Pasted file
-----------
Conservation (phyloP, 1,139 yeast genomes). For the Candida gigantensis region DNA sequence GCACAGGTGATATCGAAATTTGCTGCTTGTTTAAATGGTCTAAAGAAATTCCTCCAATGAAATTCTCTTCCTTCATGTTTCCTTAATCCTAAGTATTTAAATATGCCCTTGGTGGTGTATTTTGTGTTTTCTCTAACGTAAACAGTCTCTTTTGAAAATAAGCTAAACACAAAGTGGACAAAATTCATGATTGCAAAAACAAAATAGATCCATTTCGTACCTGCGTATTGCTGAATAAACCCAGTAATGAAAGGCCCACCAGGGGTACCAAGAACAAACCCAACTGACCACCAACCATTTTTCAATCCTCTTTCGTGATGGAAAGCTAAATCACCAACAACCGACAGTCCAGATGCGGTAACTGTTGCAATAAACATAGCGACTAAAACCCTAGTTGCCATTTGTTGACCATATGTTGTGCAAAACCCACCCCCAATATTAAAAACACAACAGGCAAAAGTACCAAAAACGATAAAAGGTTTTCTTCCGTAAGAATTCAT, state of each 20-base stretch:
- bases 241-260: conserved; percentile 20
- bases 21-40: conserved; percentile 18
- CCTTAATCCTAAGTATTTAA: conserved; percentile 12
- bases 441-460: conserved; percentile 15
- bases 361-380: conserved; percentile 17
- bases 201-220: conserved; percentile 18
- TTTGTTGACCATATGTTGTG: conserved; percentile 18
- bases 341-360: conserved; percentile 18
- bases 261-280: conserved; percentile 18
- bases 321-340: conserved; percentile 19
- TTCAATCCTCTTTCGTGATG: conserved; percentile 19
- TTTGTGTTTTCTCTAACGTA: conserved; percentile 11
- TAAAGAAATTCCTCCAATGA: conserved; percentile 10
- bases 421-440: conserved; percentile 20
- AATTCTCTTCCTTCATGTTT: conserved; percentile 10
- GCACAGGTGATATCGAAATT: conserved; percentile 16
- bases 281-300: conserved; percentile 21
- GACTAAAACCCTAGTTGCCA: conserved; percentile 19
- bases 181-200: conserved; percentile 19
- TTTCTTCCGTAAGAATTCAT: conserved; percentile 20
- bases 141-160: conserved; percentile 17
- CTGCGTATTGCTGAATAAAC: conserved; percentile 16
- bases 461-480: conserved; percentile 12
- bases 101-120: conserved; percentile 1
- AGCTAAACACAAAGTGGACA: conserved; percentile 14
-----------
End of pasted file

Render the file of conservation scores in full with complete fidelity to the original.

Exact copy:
Conservation (phyloP, 1,139 yeast genomes). For the Candida gigantensis region DNA sequence GCACAGGTGATATCGAAATTTGCTGCTTGTTTAAATGGTCTAAAGAAATTCCTCCAATGAAATTCTCTTCCTTCATGTTTCCTTAATCCTAAGTATTTAAATATGCCCTTGGTGGTGTATTTTGTGTTTTCTCTAACGTAAACAGTCTCTTTTGAAAATAAGCTAAACACAAAGTGGACAAAATTCATGATTGCAAAAACAAAATAGATCCATTTCGTACCTGCGTATTGCTGAATAAACCCAGTAATGAAAGGCCCACCAGGGGTACCAAGAACAAACCCAACTGACCACCAACCATTTTTCAATCCTCTTTCGTGATGGAAAGCTAAATCACCAACAACCGACAGTCCAGATGCGGTAACTGTTGCAATAAACATAGCGACTAAAACCCTAGTTGCCATTTGTTGACCATATGTTGTGCAAAACCCACCCCCAATATTAAAAACACAACAGGCAAAAGTACCAAAAACGATAAAAGGTTTTCTTCCGTAAGAATTCAT, state of each 20-base stretch:
- bases 241-260: conserved; percentile 20
- bases 21-40: conserved; percentile 18
- CCTTAATCCTAAGTATTTAA: conserved; percentile 12
- bases 441-460: conserved; percentile 15
- bases 361-380: conserved; percentile 17
- bases 201-220: conserved; percentile 18
- TTTGTTGACCATATGTTGTG: conserved; percentile 18
- bases 341-360: conserved; percentile 18
- bases 261-280: conserved; percentile 18
- bases 321-340: conserved; percentile 19
- TTCAATCCTCTTTCGTGATG: conserved; percentile 19
- TTTGTGTTTTCTCTAACGTA: conserved; percentile 11
- TAAAGAAATTCCTCCAATGA: conserved; percentile 10
- bases 421-440: conserved; percentile 20
- AATTCTCTTCCTTCATGTTT: conserved; percentile 10
- GCACAGGTGATATCGAAATT: conserved; percentile 16
- bases 281-300: conserved; percentile 21
- GACTAAAACCCTAGTTGCCA: conserved; percentile 19
- bases 181-200: conserved; percentile 19
- TTTCTTCCGTAAGAATTCAT: conserved; percentile 20
- bases 141-160: conserved; percentile 17
- CTGCGTATTGCTGAATAAAC: conserved; percentile 16
- bases 461-480: conserved; percentile 12
- bases 101-120: conserved; percentile 1
- AGCTAAACACAAAGTGGACA: conserved; percentile 14